Hiring one of London's Boris Bikes - now painted red and officially known as Santander Cycles - is set to get quicker with the announcement today of a new iPhone and Android app for the service.
The new app can get a release code for a bike without the user having to faff about with the docking station terminal.
Like the previous app, it also shows the nearest station, and the availability of bikes, though it's not able to reserve a bike.
To use the app, customers will register a bank card, then will be able to 'hire now' from a nearby docking station, and tap the code into a docking point to release a bike for use.
Other features of the new app include:
- Up-to-the minute information about which docking stations have bikes and spaces available
- Users can buy 24 hour and annual subscriptions
- Notifications showing the cost at the end of a hire period
- View recent journeys and charges
- Notification of exactly when a hire period has started, and confirmation the bike has been securely docked at the end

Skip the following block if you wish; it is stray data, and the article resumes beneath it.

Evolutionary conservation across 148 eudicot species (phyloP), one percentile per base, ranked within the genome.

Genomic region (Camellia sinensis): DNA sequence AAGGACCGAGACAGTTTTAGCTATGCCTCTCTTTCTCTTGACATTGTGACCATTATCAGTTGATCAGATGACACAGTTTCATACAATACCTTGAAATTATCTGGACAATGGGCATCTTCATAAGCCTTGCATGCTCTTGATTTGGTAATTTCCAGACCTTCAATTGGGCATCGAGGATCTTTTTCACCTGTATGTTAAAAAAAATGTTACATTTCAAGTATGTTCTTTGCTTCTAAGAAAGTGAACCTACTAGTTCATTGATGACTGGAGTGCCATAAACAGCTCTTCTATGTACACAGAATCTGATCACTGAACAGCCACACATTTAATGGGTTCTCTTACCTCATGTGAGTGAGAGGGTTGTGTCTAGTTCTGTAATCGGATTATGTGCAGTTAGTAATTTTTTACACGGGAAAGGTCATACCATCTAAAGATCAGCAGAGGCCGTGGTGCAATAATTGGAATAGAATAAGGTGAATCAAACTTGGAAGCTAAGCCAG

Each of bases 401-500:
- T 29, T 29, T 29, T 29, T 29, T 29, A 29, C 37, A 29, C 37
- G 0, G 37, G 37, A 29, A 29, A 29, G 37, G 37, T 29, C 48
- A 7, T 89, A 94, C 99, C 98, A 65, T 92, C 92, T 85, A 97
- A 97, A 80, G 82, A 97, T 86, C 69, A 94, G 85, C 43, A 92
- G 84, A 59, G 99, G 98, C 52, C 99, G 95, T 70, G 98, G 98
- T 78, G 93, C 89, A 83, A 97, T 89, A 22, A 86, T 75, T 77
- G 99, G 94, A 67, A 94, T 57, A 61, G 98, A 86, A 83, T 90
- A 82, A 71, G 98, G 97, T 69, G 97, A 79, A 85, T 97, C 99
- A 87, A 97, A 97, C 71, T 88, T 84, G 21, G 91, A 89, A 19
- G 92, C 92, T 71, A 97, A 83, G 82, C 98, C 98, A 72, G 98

- Map-based TfL cycling journey planner, which shows users where they can hire a bike and how many are available at any one of the 750 docking stations
Mayor of London, Boris Johnson, said: "The new Santander Cycles App will make finding and hiring a bike in our great Capital city even more of a doddle. The App is packed full of handy new features and is part and parcel of our plans to take the cycle hire scheme to the next level and encourage more people on to two wheels."
Our official grumpy Northerner, John has been riding bikes for over 30 years since discovering as an uncoordinated teen that a sport could be fun if it didn't require you to catch a ball or get in the way of a hulking prop forward.
Road touring was followed by mountain biking and a career racing in the mud that was as brief as it was unsuccessful.
Somewhere along the line came the discovery that he could string a few words together, followed by the even more remarkable discovery that people were mug enough to pay for this rather than expecting him to do an honest day's work. He's pretty certain he's worked for even more bike publications than Mat Brett.
The inevitable 30-something MAMIL transition saw him shift to skinny tyres and these days he lives in Cambridge where the lack of hills is more than made up for by the headwinds.